I love me some good snark, especially when you come across it in synth manuals, as I did when I was reading up on Xaoc Device's Koszalin, their new “Stereo VC Frequency Shiftor Model of 1964,” and stumbled upon a pretty good gem describing the difference between pitch shifting and frequency shifting:
"A common fallacy says modulation is the same as adding and subtracting signals, which is complete nonsense since multiplying is not adding and subtracting."
I like when people call something nonsense. It’s funny. Xaoc Devices, whose module names I find slightly humorous to begin with, is definitely flashing a bit of moxie, and they should. Koszalin is a great module, and the difference between pitch shifting and frequency shifting is important. To be certain, Kos is not a pitch shifter, it’s a frequency shiftor. They even spell it “shiftor” and not “shifter,” if there was any doubt. But how is frequency shifting different than pitch shifting? This, again from the Koszalin manual:
“If the input is a periodic waveform with a 1kHz frequency, it usually contains the 1kHz component plus the harmonic overtones: 2kHz, 3kHz, 4kHz, etc. When this signal is shifted by 200Hz the result contains 1.2kHz, 2.2kHz, 3.2kHz, 4.2kHz, etc. That means the new components are no longer multiples of the first frequency. Pitch shifting…results in scaling the frequencies by the same factor. Applying a factor of 1.2 would net a signal that contains 1.2kHz, 2.4kHz, 3.6kHz, 4.8kHz, etc.”
The most important thing to know is that frequency shifting can get WAY more freqy than pitch shifting. As described above, frequency shifting changes the incoming sound's harmonic structure and yields unique ring-mod-ish sounds, and Kos does this in stereo and is able to turn a simple input into something extraordinary.
Overall, the frequency of the input signal/s can be altered by +/-5kHz and Kos has two inputs, L and R, and four outputs; one stereo pair of Upshifted Outputs, and one stereo pair of Downshifted Outputs. They way the signal/s is/are manipulated is through the feedback path and there are inputs for Through-Zero Frequency Modulation [TZFM], and Exponential Frequency Modulation, the former which has a trimmer pot attenuator. There are also controls for Density and Regen[eration] with modulation inputs for those and a small Range switch to multiply the frequency by 1, 10, and 100. The Regen also has a switch to select between downshifting, upshifting, or both. The giant Shift knob that takes center stage on the module sets the amount of frequency shifting that is applied to the signal/s. The Shift knob is off in the center position [0Hz] and is exponential in response on both sides of 0.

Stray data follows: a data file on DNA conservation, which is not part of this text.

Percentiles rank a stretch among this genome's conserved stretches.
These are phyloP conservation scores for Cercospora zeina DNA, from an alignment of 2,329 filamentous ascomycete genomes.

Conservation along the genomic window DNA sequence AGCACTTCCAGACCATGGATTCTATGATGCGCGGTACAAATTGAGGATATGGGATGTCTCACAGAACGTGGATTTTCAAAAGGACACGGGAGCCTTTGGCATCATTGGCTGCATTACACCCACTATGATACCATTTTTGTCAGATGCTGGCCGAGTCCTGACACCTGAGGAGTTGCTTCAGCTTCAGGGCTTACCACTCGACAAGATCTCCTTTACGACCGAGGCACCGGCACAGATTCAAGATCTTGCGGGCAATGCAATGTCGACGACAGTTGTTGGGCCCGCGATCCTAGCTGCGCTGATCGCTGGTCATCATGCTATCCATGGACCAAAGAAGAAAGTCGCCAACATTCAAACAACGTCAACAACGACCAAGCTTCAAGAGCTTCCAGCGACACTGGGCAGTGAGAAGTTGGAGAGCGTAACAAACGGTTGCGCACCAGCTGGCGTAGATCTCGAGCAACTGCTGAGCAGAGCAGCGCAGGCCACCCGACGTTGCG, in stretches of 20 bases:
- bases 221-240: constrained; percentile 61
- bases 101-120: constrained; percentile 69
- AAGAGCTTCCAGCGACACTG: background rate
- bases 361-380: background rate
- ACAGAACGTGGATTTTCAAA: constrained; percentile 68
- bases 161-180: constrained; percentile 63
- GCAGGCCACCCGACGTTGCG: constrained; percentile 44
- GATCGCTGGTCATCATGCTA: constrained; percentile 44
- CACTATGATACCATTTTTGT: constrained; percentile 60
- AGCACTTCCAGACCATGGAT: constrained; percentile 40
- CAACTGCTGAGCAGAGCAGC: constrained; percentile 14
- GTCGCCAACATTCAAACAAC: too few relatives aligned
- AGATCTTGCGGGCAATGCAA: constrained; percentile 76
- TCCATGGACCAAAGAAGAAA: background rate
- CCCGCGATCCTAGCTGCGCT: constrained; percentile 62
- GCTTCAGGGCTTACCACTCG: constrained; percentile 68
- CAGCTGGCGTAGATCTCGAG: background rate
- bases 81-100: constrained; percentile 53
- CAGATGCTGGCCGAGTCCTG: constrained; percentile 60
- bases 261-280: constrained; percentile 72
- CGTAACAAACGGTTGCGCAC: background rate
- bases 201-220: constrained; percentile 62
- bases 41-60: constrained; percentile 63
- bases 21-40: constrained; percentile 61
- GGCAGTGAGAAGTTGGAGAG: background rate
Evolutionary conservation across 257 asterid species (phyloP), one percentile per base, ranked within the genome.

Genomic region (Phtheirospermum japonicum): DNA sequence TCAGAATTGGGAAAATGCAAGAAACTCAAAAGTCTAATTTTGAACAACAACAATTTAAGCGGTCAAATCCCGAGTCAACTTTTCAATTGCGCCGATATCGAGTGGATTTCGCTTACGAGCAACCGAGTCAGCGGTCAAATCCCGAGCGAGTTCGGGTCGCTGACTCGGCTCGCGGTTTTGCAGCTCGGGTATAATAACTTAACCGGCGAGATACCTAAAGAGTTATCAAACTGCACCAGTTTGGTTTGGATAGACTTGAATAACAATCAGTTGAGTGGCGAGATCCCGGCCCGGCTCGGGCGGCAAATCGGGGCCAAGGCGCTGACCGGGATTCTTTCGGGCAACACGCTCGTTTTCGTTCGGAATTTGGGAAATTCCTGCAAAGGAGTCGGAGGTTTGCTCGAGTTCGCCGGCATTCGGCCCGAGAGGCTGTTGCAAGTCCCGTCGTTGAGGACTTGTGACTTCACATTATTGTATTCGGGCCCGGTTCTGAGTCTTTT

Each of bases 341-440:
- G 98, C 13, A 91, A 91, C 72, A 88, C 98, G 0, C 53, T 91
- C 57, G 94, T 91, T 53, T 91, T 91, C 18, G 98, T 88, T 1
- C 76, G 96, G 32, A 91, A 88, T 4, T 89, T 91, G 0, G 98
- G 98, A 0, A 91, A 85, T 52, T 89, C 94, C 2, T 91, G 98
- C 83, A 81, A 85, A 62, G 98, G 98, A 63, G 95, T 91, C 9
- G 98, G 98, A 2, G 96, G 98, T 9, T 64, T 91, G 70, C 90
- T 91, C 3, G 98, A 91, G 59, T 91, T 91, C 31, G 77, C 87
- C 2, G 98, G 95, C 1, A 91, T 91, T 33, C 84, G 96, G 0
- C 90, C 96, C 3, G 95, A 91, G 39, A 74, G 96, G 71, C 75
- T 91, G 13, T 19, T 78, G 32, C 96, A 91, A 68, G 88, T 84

When I started patching this up I wasn’t sure what to expect. I’ve no experience with a frequency shifter, and plenty with a phase or pitch shifter, so I was somewhat surprised to see that it’s kind of similar to both of those, and not similar at all. I mean, it warps, tweaks, and well…shifts your signal, and can sound similar to a phase shifter, but once you get Kos all patched up—both inputs and all four outputs along with the modulation opportunities—the sonic differences become more pronounced.
In terms of modulating the signal, the linear TZFM input tended on more on the subtle side of things and patching a sine wave into it and attenuating it with the onboard control made for some nice mellow, pronounced shifting, while the Exponential FM input was a bit less predictable and had the propensity to be unruly, depending on what you threw into it. A random LFO at full strength went gangbusters on a simple melodic input, especially when the shifting switch was in the Both position.
With just a simple input you can get everything from phase shifting sounds to bubbly warbles to alien raygun weirdness to indescribable wack. While it’s easy to see a lot of traversing too much into the aforementioned indescribable wack territory, Kos also excels at subtle beauty. By design it’s easy to both maintain and lose control in Kos, the latter done by patching in some CV into Regen or Density to conduct rapid changes, but it’s not a module that you get lost in to a point of no return. It’s surprising how much mileage can be had just by using one or two of the four CV modulation options available. Though the shifting options switch doesn’t have a CV input so it too can be modulated, by patching any of the outputs into a crossfade/panning module you’re able to switch things that way up to get even crazier soundscapes, and that’s really were Kos’s biggest strength is; the ability to mix and match the four outputs.
Along with the multiple outputs, one of the main features of Koszalin is how much control you have over the feedback path going to each channel. Tweaking or CVing the Regen and Density really lets you explore and hone in the detail of the feedback with the ability to craft and control. Or not control. Sometimes I’d be a’ patching and the sound would go off the rails. Subtle or wack [I love the word wack], Kos has a lot going for it. Just don’t call it a pitch shifter.
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